Regular price $150.00

James Joseph "Gene" Tunney (May 25, 1897 – November 7, 1978) was an American professional boxer and the world heavyweight champion from 1926–28. Having defeated Jack Dempsey twice, first in 1926 and then in 1927, Tunney's successful title defense against Dempsey remains one of the most famous bouts in boxing history and is known as The Long Count Fight. Tunney retired as an undefeated heavyweight after his victory over Tom Heeney in 1928. Mary Lydon from Culleen House, Gorthgarve, Kiltimagh, County Mayo, Ireland, emigrated to the United States after the Great Famine. She settled in New York City where she met John Tunney, also from Cill Aodain, Kiltimagh. They married after a short courtship. The Tunneys had seven children; one son was murdered around 1920, another was a NYPD Detective from 1924 to 1951, dying in 1971, while Gene would become famous as a World Heavyweight Boxing Champion. Tunney fought some 68 official professional fights, losing only one, to Harry Greb, while fighting as a light heavyweight.[1] He reported that he lost a second fight during World War I, a 10 round decision, to Tommy Loughran, as a Marine before he began his professional boxing career. Tunney was regarded as an extremely skillful boxer who excelled in defense. In addition to beating Dempsey, the most famous fighter of his era, Tunney defeated Tommy Gibbons, Georges Carpentier and many other fine boxers. Already the U.S. Expeditionary Forces champion, Tunney spent the winter of 1921 as a lumberjack in northern Ontario for the J. R. Booth Company of Ottawa, without revealing he was a champion boxer. He explained this as "wanting the solitude and the strenuous labors of the woods to help condition himself for the career that appeared before him." Tunney also had a brief acting career, starring in the movie The Fighting Marine in 1926. Unfortunately, no prints of this film are known to exist. He was elected as Ring Magazine's first-ever Fighter of the Year in 1928 and later elected to the World Boxing Hall of Fame in 1980, the International Boxing Hall of Fame in 1990 and the United States Marine Corps Sports Hall of Fame in 2001. In 1928, Tunney was married to a wealthy socialite, the former Mary "Polly" Lauder (1907 – April 19, 2008). The couple lived in Stamford, Connecticut and had four children. Among them is John V. Tunney (born 1934), who was a U.S. Representative and U.S. Senator from California from 1971 until 1977. The others are Jonathan "Jay" Tunney of Stamford, Connecticut; Gene L. Tunney of Honolulu, Hawaii and Joan Tunney Cook of Omaha in Boone County in northwestern Arkansas. Tunney's daughter Joan was committed to a mental hospital on June 6, 1970 after she murdered her husband. Mrs. Tunney's grandfather was George Lauder, Sr., a first cousin and business partner of industrialist and philanthropist Andrew Carnegie, founder and head of Carnegie Steel Company of Pittsburgh, Pennsylvania. Her father, George Lauder, Jr., was a philanthropist and yachtsman whose 136-foot (41 m) schooner once held the record for the fastest trans-Atlantic yacht passage ever made. According to a 2007 biography, Tunney promised Polly that he would quit boxing and defended his title only one more time after the second Dempsey fight, against Tom Heeney of New Zealand. Upon his death at the age of eighty-one, Tunney was interred at Long Ridge Union Cemetery in Stamford. He died at the Greenwich Hospital in Connecticut and had been suffering from a circulation ailment. Offered here is an original, first generation, photograph of Gene Tunney being greeted in New York by Mayor Jimmy Walker in September, 1926 shortly after defeating Jack Dempsey to win the world heavyweight title.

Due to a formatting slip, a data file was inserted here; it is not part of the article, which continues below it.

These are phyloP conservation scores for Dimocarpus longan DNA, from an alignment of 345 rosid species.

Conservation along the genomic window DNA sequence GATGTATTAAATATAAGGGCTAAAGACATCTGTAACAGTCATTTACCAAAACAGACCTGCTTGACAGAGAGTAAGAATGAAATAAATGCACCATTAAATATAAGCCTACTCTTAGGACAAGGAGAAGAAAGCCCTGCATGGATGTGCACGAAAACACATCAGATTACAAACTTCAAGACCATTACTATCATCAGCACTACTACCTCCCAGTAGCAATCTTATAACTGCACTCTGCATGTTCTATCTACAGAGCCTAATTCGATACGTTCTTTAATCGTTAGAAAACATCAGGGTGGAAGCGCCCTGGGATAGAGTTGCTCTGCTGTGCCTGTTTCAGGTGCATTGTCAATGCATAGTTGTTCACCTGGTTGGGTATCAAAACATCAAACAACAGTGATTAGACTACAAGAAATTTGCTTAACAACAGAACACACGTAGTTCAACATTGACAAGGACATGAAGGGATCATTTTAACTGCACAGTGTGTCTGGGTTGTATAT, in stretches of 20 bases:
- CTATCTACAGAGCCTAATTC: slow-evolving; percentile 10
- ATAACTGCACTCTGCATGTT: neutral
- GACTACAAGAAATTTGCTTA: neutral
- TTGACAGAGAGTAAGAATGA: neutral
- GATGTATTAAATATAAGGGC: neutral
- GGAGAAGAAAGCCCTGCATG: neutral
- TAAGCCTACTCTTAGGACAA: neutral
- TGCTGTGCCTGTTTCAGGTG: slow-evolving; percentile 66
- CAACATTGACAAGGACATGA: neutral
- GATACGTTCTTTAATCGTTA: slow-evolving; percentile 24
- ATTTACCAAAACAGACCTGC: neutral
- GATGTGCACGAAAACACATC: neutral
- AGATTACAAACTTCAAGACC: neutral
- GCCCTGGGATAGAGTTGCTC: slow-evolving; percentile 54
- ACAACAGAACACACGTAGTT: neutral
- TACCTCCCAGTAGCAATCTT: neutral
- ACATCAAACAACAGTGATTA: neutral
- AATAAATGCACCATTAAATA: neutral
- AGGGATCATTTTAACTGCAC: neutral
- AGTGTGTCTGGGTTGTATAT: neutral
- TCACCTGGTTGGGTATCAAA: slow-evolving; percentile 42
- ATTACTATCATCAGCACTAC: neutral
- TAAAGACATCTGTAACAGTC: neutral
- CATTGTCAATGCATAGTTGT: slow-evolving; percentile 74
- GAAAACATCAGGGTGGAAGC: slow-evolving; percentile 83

This is an original, first generation photograph by M.Y. Young of Brooklyn with his stamp in lower left corner. Bold, clear image. Clean front and back. Not creased or torn. In the original matting which has a bit of corner wear. 5" x 7" photo in matting of 7 1/2" x 9 1/2."

Size: 5 x 7

Condition: excellent